Wednesday, July 28, 2021

A wonderful tale from a superb author

Beautiful review for my WWII story, Marriage before Death, by Enrico 

Reviewed in the United States on July 28, 2021

‘Marriage before Death’ by Uvi Poznansky is an outstanding tale that, whilst sad and tragic, contains the kernel of a hopeful outcome. The author cleverly places the readers in an extremely emotional moment in the life of the protagonists, just when all seems to take an irrevocable turn for the worse. Then she whisks us off to an earlier time, during World War II, where we can read about the extraordinary circumstances that cemented this special relationship. Although this book is part of a series, it stands up as a story that can be read even if, like me, you have not read any of the previous novels.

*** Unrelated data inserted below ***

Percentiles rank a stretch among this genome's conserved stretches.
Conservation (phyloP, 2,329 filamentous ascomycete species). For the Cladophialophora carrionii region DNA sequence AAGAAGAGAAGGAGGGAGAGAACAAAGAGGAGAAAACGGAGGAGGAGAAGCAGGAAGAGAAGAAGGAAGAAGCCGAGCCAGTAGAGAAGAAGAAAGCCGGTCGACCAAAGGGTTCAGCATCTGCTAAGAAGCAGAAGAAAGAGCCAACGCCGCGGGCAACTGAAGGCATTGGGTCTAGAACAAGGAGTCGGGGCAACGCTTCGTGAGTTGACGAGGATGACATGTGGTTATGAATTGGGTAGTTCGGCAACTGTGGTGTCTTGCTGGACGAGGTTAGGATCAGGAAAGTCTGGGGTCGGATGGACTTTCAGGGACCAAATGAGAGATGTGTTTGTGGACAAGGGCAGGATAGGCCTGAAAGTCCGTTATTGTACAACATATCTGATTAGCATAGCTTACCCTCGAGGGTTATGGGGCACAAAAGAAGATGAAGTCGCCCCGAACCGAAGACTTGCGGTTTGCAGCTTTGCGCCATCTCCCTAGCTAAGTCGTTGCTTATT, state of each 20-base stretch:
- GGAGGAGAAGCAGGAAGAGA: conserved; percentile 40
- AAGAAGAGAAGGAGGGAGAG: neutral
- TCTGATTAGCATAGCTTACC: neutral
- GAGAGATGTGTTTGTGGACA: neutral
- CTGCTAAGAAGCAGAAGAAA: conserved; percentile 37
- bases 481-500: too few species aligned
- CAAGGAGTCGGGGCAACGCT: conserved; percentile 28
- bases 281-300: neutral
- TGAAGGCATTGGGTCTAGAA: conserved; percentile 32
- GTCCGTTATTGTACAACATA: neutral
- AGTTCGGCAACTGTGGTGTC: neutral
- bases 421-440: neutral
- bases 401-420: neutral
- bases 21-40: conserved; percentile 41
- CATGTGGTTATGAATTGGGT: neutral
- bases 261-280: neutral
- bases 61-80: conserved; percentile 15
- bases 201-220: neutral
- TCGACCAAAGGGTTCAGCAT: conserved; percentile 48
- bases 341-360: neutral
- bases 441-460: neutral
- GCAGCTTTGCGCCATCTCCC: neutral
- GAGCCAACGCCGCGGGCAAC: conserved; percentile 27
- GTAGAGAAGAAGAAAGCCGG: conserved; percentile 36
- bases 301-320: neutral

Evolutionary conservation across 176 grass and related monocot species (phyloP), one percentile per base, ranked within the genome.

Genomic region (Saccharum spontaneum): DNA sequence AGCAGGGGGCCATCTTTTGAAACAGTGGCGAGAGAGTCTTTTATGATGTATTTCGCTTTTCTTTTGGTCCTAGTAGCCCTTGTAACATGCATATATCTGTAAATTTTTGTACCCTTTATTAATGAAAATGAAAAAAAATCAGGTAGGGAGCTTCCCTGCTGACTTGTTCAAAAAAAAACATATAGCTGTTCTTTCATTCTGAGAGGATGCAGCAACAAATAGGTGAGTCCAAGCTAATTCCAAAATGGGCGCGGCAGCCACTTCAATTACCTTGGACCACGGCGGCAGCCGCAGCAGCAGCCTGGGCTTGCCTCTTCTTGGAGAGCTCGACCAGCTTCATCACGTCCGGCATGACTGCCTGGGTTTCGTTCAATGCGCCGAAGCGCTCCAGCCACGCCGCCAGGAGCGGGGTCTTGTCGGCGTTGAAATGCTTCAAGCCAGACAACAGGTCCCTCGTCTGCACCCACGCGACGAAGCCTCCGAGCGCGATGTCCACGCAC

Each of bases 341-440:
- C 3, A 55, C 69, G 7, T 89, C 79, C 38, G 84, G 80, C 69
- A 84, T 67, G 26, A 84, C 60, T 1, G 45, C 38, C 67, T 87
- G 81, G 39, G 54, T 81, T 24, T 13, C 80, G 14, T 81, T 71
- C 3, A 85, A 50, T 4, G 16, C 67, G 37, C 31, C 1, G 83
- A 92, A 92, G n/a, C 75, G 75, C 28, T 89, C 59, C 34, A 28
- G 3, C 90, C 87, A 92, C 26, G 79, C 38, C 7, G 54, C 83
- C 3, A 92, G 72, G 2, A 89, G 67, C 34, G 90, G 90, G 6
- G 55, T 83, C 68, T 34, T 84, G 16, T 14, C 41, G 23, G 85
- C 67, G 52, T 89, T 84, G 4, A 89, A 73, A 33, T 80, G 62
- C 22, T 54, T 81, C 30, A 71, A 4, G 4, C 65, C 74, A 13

The tale at the center of this story details an episode set in France during the war. It is a character-driven plot, related with intrigue and in a fast-paced style that will have readers turning pages as they are drawn into the events. The author not only creates some very convincing characters that carry her story forward, but also manages to imbue the pages with historic details and vivid description that easily place the reader in the scenes.
A wonderful tale from a superb author. Highly recommended.

Monday, July 26, 2021

We listened to this on our car trip and everyone was in agreement


Fun Grandma


5 out of 5 stars
5 out of 5 stars
5 out of 5 stars

Reviewed: 07-26-21

Captured and maintained our attention. We listened to this on our car trip and everyone was in agreement that the narrator has a great voice and did a good job with conveying different emotions and characters.